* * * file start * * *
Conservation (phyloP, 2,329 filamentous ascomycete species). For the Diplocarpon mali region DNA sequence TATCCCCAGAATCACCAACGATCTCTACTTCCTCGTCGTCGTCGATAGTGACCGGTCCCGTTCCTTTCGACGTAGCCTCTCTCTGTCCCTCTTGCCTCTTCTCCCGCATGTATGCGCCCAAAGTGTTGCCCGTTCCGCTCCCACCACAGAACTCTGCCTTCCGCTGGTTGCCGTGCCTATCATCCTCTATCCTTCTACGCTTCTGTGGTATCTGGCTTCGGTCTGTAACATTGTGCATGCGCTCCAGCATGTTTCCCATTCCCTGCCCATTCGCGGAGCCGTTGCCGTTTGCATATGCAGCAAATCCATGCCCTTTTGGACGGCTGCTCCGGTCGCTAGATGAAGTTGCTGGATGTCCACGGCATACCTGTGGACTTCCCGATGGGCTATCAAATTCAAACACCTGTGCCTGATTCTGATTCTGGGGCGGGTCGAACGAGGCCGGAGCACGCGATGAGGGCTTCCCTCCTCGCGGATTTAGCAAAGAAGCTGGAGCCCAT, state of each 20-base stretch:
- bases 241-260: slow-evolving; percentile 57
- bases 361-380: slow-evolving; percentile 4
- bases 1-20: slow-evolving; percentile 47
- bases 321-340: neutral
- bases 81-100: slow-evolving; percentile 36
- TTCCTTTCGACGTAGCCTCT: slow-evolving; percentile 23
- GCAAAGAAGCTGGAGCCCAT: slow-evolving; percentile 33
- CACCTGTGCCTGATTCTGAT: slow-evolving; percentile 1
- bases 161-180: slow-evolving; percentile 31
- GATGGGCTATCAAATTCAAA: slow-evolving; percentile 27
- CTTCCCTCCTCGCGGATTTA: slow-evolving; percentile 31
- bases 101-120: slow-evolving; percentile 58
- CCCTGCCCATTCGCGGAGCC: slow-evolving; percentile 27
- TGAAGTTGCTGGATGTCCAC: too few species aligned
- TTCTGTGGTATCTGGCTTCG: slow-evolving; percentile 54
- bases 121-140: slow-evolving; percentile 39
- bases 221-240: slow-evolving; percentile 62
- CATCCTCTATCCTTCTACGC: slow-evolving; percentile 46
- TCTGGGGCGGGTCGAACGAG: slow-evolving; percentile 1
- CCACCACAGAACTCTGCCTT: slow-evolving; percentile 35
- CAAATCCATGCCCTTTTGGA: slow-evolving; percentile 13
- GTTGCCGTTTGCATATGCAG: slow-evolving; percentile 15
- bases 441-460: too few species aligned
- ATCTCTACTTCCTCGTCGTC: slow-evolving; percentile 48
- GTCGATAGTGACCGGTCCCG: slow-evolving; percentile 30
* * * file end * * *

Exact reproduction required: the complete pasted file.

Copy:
Conservation (phyloP, 2,329 filamentous ascomycete species). For the Diplocarpon mali region DNA sequence TATCCCCAGAATCACCAACGATCTCTACTTCCTCGTCGTCGTCGATAGTGACCGGTCCCGTTCCTTTCGACGTAGCCTCTCTCTGTCCCTCTTGCCTCTTCTCCCGCATGTATGCGCCCAAAGTGTTGCCCGTTCCGCTCCCACCACAGAACTCTGCCTTCCGCTGGTTGCCGTGCCTATCATCCTCTATCCTTCTACGCTTCTGTGGTATCTGGCTTCGGTCTGTAACATTGTGCATGCGCTCCAGCATGTTTCCCATTCCCTGCCCATTCGCGGAGCCGTTGCCGTTTGCATATGCAGCAAATCCATGCCCTTTTGGACGGCTGCTCCGGTCGCTAGATGAAGTTGCTGGATGTCCACGGCATACCTGTGGACTTCCCGATGGGCTATCAAATTCAAACACCTGTGCCTGATTCTGATTCTGGGGCGGGTCGAACGAGGCCGGAGCACGCGATGAGGGCTTCCCTCCTCGCGGATTTAGCAAAGAAGCTGGAGCCCAT, state of each 20-base stretch:
- bases 241-260: slow-evolving; percentile 57
- bases 361-380: slow-evolving; percentile 4
- bases 1-20: slow-evolving; percentile 47
- bases 321-340: neutral
- bases 81-100: slow-evolving; percentile 36
- TTCCTTTCGACGTAGCCTCT: slow-evolving; percentile 23
- GCAAAGAAGCTGGAGCCCAT: slow-evolving; percentile 33
- CACCTGTGCCTGATTCTGAT: slow-evolving; percentile 1
- bases 161-180: slow-evolving; percentile 31
- GATGGGCTATCAAATTCAAA: slow-evolving; percentile 27
- CTTCCCTCCTCGCGGATTTA: slow-evolving; percentile 31
- bases 101-120: slow-evolving; percentile 58
- CCCTGCCCATTCGCGGAGCC: slow-evolving; percentile 27
- TGAAGTTGCTGGATGTCCAC: too few species aligned
- TTCTGTGGTATCTGGCTTCG: slow-evolving; percentile 54
- bases 121-140: slow-evolving; percentile 39
- bases 221-240: slow-evolving; percentile 62
- CATCCTCTATCCTTCTACGC: slow-evolving; percentile 46
- TCTGGGGCGGGTCGAACGAG: slow-evolving; percentile 1
- CCACCACAGAACTCTGCCTT: slow-evolving; percentile 35
- CAAATCCATGCCCTTTTGGA: slow-evolving; percentile 13
- GTTGCCGTTTGCATATGCAG: slow-evolving; percentile 15
- bases 441-460: too few species aligned
- ATCTCTACTTCCTCGTCGTC: slow-evolving; percentile 48
- GTCGATAGTGACCGGTCCCG: slow-evolving; percentile 30